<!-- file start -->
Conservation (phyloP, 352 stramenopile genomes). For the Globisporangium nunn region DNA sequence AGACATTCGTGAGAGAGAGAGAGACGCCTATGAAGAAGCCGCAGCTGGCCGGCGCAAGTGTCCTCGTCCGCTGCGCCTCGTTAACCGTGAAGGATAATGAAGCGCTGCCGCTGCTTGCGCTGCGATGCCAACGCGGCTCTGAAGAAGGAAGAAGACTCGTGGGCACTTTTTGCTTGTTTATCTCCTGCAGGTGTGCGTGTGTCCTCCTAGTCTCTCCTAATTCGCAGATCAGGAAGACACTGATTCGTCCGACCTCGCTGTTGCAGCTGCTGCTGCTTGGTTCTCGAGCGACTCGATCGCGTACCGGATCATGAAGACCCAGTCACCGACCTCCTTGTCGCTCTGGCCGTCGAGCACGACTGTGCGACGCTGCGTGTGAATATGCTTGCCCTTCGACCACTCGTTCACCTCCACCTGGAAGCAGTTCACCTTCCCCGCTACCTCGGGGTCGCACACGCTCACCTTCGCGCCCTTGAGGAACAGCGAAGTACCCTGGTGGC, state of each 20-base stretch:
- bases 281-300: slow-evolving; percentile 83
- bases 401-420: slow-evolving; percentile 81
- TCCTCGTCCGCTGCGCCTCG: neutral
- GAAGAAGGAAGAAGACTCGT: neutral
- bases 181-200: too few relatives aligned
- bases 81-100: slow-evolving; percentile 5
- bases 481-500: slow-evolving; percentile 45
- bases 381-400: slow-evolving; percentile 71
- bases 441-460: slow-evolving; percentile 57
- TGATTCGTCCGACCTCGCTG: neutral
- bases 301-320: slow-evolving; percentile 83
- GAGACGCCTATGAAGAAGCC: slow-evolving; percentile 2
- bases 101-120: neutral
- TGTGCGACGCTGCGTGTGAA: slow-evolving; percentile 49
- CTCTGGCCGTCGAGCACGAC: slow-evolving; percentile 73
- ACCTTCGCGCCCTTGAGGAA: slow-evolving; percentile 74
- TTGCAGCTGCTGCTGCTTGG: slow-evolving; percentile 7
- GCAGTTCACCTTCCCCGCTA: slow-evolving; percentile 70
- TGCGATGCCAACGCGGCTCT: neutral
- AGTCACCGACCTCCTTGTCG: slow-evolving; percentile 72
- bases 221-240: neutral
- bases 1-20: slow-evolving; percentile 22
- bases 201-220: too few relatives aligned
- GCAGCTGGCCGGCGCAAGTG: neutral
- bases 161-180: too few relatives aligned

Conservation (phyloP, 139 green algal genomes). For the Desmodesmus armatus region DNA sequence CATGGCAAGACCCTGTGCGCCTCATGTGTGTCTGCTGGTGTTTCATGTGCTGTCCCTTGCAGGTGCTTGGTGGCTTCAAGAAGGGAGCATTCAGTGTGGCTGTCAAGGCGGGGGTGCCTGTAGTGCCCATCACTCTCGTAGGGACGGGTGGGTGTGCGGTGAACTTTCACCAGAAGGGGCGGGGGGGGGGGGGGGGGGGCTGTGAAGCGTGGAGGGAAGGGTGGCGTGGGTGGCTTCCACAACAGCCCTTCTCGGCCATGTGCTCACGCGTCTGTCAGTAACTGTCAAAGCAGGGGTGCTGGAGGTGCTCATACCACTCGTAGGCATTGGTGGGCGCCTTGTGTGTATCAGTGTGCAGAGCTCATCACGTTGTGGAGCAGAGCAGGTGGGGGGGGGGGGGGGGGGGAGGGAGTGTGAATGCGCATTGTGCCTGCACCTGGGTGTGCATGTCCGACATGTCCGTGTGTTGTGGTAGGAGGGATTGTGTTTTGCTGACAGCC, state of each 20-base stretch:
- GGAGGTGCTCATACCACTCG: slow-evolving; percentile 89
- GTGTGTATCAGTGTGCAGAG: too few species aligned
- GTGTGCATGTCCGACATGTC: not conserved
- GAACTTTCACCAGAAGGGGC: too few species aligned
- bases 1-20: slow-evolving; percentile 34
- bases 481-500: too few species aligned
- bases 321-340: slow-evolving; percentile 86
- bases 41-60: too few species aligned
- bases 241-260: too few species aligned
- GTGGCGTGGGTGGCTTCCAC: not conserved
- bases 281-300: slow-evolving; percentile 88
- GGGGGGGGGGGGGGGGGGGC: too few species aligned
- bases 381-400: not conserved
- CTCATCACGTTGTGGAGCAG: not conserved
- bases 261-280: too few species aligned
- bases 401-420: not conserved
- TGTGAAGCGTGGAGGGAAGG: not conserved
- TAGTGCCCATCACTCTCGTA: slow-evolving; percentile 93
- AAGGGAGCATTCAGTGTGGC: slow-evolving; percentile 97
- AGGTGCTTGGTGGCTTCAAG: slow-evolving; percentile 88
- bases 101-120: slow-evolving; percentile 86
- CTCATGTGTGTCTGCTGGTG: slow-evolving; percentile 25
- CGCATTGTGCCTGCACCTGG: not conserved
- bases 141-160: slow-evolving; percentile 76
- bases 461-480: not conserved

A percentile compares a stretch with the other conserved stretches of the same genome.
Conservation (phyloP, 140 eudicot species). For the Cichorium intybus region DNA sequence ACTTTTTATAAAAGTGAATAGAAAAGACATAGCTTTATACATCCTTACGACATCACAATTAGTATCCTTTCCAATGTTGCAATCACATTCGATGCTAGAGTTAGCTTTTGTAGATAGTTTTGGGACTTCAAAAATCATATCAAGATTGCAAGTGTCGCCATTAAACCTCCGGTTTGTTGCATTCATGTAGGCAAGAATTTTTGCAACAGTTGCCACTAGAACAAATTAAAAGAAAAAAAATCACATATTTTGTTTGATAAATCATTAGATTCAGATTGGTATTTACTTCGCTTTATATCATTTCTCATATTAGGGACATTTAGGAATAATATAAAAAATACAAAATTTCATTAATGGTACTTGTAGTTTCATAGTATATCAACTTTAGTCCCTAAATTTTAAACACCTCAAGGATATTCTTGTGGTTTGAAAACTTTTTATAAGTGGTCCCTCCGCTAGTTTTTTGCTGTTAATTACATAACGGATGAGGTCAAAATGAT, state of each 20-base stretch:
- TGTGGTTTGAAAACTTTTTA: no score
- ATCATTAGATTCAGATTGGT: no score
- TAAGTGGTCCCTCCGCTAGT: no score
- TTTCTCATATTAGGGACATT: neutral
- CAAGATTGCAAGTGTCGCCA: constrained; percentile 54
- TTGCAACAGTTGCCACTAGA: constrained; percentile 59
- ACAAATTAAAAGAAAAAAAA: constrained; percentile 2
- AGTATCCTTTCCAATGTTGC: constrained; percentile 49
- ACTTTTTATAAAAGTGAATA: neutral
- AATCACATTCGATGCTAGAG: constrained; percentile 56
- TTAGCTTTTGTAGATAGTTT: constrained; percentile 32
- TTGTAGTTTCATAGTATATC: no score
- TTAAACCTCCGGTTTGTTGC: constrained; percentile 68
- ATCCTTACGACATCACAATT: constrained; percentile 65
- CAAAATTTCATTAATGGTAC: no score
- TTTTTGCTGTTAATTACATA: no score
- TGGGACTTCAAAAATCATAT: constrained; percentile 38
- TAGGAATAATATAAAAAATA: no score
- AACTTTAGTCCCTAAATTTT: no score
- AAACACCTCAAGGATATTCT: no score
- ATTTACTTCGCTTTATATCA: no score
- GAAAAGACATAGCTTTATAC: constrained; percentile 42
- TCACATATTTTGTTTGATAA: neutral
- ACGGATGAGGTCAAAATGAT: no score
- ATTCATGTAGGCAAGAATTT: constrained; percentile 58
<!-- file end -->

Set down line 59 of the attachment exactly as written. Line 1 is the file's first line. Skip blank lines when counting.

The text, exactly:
- CAAGATTGCAAGTGTCGCCA: constrained; percentile 54